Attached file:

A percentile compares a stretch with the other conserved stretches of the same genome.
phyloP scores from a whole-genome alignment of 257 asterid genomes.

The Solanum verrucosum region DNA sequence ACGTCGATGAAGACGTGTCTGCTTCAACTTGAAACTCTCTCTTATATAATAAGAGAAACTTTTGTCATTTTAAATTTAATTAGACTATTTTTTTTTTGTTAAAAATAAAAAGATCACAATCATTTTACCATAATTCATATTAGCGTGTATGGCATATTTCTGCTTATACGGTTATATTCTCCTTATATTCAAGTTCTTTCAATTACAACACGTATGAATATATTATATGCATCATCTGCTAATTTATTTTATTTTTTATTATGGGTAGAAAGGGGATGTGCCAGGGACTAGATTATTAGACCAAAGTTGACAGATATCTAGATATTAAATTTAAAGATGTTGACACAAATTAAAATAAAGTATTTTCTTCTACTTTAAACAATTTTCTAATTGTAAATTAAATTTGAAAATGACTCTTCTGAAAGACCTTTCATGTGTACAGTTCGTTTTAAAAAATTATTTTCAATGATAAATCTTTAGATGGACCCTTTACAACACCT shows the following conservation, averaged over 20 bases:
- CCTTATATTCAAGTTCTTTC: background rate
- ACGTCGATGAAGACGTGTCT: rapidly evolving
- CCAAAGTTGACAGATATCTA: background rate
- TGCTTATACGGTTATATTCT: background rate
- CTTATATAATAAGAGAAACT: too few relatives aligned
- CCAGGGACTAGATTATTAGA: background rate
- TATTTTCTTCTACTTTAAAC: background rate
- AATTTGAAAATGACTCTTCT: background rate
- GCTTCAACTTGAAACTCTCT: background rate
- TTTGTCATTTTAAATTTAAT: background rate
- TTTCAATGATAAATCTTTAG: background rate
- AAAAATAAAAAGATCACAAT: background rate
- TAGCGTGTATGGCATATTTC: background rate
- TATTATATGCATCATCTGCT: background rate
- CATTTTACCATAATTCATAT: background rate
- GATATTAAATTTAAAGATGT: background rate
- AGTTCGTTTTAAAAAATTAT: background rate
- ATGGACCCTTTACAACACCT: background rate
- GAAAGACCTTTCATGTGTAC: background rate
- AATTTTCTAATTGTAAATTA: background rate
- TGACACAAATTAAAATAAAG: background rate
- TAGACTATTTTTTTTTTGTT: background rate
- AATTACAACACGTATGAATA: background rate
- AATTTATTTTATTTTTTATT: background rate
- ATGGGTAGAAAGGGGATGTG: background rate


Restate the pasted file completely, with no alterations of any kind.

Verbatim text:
A percentile compares a stretch with the other conserved stretches of the same genome.
phyloP scores from a whole-genome alignment of 257 asterid genomes.

The Solanum verrucosum region DNA sequence ACGTCGATGAAGACGTGTCTGCTTCAACTTGAAACTCTCTCTTATATAATAAGAGAAACTTTTGTCATTTTAAATTTAATTAGACTATTTTTTTTTTGTTAAAAATAAAAAGATCACAATCATTTTACCATAATTCATATTAGCGTGTATGGCATATTTCTGCTTATACGGTTATATTCTCCTTATATTCAAGTTCTTTCAATTACAACACGTATGAATATATTATATGCATCATCTGCTAATTTATTTTATTTTTTATTATGGGTAGAAAGGGGATGTGCCAGGGACTAGATTATTAGACCAAAGTTGACAGATATCTAGATATTAAATTTAAAGATGTTGACACAAATTAAAATAAAGTATTTTCTTCTACTTTAAACAATTTTCTAATTGTAAATTAAATTTGAAAATGACTCTTCTGAAAGACCTTTCATGTGTACAGTTCGTTTTAAAAAATTATTTTCAATGATAAATCTTTAGATGGACCCTTTACAACACCT shows the following conservation, averaged over 20 bases:
- CCTTATATTCAAGTTCTTTC: background rate
- ACGTCGATGAAGACGTGTCT: rapidly evolving
- CCAAAGTTGACAGATATCTA: background rate
- TGCTTATACGGTTATATTCT: background rate
- CTTATATAATAAGAGAAACT: too few relatives aligned
- CCAGGGACTAGATTATTAGA: background rate
- TATTTTCTTCTACTTTAAAC: background rate
- AATTTGAAAATGACTCTTCT: background rate
- GCTTCAACTTGAAACTCTCT: background rate
- TTTGTCATTTTAAATTTAAT: background rate
- TTTCAATGATAAATCTTTAG: background rate
- AAAAATAAAAAGATCACAAT: background rate
- TAGCGTGTATGGCATATTTC: background rate
- TATTATATGCATCATCTGCT: background rate
- CATTTTACCATAATTCATAT: background rate
- GATATTAAATTTAAAGATGT: background rate
- AGTTCGTTTTAAAAAATTAT: background rate
- ATGGACCCTTTACAACACCT: background rate
- GAAAGACCTTTCATGTGTAC: background rate
- AATTTTCTAATTGTAAATTA: background rate
- TGACACAAATTAAAATAAAG: background rate
- TAGACTATTTTTTTTTTGTT: background rate
- AATTACAACACGTATGAATA: background rate
- AATTTATTTTATTTTTTATT: background rate
- ATGGGTAGAAAGGGGATGTG: background rate